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Amanda Seyfried Opens Up About Her OCD, Stigma of Mental Illness: ‘If You Can Treat It, You Treat It’

Amanda Seyfried
Amanda SeyfriedScott Trindle/Allure

Amanda Seyfried opened up about what it’s like to live with obsessive-compulsive disorder and how taking medication for mental illness shouldn’t be stigmatized.

Related: PHOTOS: Stars Who've Battled Mental Health Issues

The Mamma Mia! actress, 30, was talking with Allure about the renovation of her home in Stone Ridge, New York, when the topic of OCD came up. She revealed that she had the stove removed from a guest house on her property for fear that someone could start a fire.

“I always worry about people and how they use stoves, which is just a controlling thing,” she told the magazine. Asked if it was related to OCD, she replied, “Yes. About the gas. You could so easily burn something if you leave the stove on. Or the oven.”

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The Mean Girls star has been taking a drug called Lexapro, which can be used to treat anxiety and depression, for 11 years. “I’ll never get off of it,” she said. “I’m on the lowest dose. I don’t see the point of getting off of it. Whether it’s placebo or not, I don’t want to risk it. And what are you fighting against? Just the stigma of using a tool?”

Amanda Seyfried
The November 2016 issue of ‘Allure’. Scott Trindle/Allure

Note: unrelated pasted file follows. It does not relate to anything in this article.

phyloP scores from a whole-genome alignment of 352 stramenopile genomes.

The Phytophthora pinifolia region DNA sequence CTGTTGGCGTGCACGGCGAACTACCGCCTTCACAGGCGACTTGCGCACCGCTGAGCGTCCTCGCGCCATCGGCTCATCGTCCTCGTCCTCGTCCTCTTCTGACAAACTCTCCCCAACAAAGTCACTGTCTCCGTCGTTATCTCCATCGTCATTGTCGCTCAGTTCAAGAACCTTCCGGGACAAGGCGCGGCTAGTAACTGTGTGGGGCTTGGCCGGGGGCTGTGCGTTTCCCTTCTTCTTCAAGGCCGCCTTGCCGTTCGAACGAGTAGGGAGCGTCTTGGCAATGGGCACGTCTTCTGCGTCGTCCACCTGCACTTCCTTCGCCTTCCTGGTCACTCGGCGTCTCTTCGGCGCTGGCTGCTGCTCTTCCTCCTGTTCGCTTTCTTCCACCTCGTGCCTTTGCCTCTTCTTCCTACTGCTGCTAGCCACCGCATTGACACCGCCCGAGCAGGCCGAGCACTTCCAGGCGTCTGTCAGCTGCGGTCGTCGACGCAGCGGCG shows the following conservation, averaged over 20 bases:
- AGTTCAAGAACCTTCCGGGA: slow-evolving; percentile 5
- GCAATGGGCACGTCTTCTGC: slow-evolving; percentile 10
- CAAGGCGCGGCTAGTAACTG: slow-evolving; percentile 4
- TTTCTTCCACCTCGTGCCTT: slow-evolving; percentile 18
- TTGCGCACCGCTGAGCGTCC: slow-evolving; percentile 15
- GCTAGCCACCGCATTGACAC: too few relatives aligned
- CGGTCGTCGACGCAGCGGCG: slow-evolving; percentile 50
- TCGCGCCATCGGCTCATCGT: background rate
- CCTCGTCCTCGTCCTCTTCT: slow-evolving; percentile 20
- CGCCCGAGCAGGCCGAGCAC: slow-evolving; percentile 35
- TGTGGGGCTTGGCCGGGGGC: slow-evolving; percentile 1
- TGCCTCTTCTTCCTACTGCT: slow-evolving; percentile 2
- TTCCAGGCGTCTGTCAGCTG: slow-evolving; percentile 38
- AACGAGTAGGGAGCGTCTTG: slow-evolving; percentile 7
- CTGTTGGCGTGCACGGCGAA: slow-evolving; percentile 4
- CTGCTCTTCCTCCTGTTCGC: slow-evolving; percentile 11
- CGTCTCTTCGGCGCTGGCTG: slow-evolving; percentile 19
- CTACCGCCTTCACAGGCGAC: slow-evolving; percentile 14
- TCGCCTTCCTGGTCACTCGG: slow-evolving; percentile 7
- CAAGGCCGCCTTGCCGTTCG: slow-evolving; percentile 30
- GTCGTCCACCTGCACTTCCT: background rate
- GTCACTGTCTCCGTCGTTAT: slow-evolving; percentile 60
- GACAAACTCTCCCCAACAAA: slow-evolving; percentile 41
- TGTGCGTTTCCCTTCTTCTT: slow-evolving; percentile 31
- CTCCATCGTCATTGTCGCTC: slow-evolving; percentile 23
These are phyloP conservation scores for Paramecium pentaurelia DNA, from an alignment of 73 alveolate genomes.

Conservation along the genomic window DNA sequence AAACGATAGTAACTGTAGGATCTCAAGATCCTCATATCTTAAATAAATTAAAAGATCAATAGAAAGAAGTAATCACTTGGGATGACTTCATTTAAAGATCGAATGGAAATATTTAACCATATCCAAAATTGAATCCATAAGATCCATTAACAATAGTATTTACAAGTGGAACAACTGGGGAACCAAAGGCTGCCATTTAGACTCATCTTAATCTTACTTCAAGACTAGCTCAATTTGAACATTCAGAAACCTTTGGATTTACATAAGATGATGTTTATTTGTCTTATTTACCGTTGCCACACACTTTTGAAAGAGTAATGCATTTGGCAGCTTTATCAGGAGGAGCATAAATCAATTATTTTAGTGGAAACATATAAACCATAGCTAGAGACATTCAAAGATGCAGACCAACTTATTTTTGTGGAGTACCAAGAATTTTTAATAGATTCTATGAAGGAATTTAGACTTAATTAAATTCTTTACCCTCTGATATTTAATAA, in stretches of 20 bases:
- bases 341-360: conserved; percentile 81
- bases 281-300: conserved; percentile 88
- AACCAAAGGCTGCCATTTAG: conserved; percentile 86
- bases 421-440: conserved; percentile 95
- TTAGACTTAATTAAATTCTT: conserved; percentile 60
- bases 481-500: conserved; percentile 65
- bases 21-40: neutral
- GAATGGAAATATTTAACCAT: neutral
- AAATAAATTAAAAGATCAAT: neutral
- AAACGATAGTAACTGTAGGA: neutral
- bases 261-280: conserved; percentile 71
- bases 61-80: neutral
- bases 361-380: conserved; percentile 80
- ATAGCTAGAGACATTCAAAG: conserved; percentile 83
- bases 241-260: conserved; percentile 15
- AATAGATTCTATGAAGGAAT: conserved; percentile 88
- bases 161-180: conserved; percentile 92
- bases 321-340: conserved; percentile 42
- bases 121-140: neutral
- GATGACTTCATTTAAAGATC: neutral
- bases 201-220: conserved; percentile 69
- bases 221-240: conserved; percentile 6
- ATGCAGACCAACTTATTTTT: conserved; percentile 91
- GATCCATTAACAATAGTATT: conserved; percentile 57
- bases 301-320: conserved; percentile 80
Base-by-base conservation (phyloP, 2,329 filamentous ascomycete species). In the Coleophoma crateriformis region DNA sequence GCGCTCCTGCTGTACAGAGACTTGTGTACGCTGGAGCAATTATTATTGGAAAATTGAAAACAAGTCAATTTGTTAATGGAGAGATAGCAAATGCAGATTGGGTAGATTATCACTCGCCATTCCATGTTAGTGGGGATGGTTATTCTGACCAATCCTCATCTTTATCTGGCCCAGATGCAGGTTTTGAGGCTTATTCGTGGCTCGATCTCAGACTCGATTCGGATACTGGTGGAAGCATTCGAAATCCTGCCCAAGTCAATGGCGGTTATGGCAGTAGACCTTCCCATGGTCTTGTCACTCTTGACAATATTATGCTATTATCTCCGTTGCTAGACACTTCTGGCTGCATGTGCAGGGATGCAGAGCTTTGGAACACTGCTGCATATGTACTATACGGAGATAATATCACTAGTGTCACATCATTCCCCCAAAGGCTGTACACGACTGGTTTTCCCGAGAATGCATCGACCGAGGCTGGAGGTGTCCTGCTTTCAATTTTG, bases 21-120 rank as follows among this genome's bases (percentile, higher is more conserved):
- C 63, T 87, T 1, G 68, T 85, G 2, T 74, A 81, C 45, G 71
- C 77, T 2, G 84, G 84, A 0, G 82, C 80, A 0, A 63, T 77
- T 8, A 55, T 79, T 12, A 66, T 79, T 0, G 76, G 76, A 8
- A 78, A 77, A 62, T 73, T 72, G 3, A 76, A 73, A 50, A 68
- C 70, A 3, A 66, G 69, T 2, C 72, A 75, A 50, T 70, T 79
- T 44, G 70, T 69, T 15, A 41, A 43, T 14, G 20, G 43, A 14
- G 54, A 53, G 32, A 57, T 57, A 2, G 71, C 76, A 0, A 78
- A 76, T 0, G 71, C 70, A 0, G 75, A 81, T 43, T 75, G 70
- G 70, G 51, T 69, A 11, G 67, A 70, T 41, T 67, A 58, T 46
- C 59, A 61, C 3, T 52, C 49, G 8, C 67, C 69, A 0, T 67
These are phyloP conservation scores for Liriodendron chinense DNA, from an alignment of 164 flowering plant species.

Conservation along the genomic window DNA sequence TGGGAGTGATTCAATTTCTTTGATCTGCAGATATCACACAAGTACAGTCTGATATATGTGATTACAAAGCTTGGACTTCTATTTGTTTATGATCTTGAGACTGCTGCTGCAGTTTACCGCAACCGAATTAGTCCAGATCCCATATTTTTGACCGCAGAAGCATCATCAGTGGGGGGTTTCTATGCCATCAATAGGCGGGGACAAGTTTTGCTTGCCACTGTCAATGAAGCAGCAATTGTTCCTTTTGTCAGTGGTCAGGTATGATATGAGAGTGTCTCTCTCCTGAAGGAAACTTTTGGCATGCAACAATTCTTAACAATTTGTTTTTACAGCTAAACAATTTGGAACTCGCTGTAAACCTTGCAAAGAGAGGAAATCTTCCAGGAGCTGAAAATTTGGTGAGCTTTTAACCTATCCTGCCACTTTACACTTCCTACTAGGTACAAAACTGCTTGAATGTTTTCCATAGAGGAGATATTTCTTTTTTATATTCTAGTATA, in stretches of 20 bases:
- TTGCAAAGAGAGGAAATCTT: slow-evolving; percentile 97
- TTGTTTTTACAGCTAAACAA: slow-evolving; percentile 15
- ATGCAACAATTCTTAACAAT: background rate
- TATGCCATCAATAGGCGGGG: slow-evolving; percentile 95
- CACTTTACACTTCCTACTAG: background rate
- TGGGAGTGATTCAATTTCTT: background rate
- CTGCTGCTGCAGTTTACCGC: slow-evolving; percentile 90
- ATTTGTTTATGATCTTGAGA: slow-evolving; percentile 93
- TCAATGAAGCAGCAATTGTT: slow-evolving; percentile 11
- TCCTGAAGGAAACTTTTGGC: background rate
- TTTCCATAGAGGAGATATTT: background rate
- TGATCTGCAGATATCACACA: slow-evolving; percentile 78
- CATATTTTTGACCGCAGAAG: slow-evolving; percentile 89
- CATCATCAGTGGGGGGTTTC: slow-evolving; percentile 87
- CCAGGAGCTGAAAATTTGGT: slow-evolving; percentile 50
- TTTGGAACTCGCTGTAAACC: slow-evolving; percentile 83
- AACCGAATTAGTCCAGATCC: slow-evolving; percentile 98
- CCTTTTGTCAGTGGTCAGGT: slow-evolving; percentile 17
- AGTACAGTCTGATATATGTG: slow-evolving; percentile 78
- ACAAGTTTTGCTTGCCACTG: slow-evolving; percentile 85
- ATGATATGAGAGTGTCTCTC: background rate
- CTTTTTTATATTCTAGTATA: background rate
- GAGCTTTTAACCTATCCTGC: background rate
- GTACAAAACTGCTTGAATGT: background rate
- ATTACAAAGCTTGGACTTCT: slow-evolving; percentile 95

Seyfried, who got engaged to Thomas Sadoski last month, explained what some people don’t understand about mental disorders such as OCD. “A mental illness is a thing that people cast in a different category [from other illnesses], but I don’t think it is. It should be taken as seriously as anything else,” she said. “You don’t see the mental illness: It’s not a mass; it’s not a cyst. But it’s there. Why do you need to prove it? If you can treat it, you treat it.” 

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She continued: “I had pretty bad health anxiety that came from the OCD and thought I had a tumor in my brain. I had an MRI, and the neurologist referred me to a psychiatrist. As I get older, the compulsive thoughts and fears have diminished a lot. Knowing that a lot of my fears are not reality-based really helps.”

The Ted 2 star previously opened up about how her obsessive-compulsive disorder manifests itself in a 2012 interview. “I have to do lots of things at the same time. It’s an obsessive-compulsive thing,” she told InStyle, citing the example of working out on the elliptical machine at the gym while knitting, playing Sudoku and listening to music. “I think OCD is a part of me that protects me. It’s also the part of me that I use in my job, in a positive way.” 

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